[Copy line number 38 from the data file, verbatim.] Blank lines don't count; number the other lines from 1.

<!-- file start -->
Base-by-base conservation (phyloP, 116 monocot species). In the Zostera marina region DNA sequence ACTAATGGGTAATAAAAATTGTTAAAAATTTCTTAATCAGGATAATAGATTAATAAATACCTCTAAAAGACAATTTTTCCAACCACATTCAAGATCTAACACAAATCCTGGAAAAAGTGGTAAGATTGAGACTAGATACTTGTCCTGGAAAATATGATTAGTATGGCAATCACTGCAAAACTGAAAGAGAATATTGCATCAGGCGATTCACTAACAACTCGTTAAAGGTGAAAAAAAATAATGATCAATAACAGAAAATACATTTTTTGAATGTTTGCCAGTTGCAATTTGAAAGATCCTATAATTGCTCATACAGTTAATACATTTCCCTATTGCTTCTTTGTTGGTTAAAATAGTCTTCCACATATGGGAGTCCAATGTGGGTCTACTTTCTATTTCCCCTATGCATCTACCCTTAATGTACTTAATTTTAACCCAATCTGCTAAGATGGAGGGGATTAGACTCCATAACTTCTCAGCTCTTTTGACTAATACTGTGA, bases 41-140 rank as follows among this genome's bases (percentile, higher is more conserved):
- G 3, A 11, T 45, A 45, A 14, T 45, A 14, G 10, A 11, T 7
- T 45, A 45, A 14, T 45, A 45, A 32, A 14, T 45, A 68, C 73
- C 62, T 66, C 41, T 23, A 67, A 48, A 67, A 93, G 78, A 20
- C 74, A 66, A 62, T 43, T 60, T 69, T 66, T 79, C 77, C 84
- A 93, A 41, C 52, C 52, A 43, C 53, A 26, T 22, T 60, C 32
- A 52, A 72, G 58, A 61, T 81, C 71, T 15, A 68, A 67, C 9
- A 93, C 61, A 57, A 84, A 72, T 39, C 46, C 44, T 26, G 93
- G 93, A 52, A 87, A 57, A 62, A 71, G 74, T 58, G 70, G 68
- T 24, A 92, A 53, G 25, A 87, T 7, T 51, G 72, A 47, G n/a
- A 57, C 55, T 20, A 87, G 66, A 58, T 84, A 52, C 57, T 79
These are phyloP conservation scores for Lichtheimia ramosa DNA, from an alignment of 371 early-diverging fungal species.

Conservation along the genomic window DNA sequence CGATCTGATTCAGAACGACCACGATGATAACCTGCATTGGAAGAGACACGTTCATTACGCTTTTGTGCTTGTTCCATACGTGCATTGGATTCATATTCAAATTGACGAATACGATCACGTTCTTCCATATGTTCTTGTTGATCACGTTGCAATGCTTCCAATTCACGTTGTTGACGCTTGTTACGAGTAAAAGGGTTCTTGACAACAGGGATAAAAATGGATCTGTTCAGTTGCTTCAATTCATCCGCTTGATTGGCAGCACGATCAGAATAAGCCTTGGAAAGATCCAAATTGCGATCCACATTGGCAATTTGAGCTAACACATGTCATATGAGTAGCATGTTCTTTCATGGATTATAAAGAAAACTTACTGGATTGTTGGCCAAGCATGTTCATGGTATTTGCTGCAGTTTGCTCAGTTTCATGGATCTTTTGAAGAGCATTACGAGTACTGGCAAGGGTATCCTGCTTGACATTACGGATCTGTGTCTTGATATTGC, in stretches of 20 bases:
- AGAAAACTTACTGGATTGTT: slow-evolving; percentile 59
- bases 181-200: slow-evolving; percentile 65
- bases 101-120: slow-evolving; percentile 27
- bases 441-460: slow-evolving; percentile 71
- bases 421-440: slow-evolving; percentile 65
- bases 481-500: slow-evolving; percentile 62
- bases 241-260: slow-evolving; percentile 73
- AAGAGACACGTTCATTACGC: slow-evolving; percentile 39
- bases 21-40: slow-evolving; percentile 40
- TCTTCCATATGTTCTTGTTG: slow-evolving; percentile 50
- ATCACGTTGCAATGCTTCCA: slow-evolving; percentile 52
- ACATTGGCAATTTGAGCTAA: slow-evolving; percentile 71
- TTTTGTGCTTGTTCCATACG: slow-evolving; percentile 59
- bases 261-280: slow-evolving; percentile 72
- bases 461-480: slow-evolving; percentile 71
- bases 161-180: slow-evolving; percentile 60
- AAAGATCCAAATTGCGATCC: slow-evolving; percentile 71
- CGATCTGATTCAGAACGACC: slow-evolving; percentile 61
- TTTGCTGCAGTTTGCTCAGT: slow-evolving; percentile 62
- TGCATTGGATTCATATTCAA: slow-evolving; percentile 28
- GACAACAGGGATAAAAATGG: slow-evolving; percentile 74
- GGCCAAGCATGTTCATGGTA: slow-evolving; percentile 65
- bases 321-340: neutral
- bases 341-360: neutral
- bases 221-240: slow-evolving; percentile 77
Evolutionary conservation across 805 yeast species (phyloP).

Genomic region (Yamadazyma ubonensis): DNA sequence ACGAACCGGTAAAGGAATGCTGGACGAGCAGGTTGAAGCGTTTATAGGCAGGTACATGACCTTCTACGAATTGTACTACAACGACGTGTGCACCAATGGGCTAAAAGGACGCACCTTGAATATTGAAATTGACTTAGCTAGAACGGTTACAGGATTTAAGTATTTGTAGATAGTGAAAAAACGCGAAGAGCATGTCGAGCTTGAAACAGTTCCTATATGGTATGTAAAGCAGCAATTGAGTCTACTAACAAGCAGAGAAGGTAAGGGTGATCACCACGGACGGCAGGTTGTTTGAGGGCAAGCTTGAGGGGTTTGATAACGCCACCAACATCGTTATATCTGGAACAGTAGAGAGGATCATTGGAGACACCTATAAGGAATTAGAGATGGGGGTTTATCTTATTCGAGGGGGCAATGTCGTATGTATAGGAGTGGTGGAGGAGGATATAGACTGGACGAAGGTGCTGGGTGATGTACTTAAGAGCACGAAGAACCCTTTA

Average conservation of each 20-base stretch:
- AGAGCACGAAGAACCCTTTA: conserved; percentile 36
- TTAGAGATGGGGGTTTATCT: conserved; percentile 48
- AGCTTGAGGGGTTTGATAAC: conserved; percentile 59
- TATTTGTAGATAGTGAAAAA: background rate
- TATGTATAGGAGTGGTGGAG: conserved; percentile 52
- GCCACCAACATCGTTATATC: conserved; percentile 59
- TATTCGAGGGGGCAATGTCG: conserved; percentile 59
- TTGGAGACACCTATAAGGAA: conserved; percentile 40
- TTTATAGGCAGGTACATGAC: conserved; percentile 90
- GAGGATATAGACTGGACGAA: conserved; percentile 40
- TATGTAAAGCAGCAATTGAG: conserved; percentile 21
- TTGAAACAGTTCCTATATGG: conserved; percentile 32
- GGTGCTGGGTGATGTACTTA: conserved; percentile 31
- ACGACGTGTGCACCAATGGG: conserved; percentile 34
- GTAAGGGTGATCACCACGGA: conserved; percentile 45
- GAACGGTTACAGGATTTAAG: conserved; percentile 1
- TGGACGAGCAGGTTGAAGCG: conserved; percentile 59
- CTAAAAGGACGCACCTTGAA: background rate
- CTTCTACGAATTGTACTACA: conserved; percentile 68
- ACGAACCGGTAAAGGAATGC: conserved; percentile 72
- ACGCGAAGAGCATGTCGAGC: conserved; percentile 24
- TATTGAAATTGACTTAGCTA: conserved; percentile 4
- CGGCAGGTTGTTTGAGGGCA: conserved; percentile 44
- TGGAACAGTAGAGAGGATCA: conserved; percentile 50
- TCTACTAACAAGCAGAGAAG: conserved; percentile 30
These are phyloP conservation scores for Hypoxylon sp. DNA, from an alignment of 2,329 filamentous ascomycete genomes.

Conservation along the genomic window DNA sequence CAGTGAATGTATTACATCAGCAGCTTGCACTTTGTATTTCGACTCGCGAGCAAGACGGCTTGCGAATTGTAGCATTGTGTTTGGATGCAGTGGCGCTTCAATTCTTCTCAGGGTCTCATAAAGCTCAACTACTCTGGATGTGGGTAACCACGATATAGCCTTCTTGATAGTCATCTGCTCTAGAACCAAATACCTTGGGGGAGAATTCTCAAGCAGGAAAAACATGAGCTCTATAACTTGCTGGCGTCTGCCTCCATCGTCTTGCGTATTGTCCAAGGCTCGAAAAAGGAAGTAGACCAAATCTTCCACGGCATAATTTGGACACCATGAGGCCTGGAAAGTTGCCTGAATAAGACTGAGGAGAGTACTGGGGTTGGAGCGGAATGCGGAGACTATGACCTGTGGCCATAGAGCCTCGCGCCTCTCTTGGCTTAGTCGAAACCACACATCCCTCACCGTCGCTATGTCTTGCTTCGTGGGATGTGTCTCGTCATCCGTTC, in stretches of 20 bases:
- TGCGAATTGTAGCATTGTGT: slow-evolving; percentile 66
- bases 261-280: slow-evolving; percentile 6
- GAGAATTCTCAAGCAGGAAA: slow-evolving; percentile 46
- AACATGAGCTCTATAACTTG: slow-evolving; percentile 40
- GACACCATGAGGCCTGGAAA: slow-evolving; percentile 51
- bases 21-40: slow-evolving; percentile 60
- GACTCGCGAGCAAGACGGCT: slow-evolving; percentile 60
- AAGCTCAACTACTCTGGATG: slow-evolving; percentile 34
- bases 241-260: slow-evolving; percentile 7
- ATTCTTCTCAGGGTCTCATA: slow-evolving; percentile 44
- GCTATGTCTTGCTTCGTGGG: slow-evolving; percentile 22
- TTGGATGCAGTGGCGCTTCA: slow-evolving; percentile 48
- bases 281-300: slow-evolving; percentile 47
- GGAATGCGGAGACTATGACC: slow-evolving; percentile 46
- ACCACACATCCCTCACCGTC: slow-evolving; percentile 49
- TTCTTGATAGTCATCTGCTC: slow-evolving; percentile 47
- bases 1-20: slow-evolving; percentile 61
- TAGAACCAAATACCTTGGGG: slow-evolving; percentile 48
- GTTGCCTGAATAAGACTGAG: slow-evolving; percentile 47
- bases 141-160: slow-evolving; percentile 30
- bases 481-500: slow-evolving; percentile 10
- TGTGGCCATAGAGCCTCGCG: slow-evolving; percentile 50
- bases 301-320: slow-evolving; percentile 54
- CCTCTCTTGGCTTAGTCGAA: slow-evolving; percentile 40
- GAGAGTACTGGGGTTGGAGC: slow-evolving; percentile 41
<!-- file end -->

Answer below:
- bases 221-240: slow-evolving; percentile 77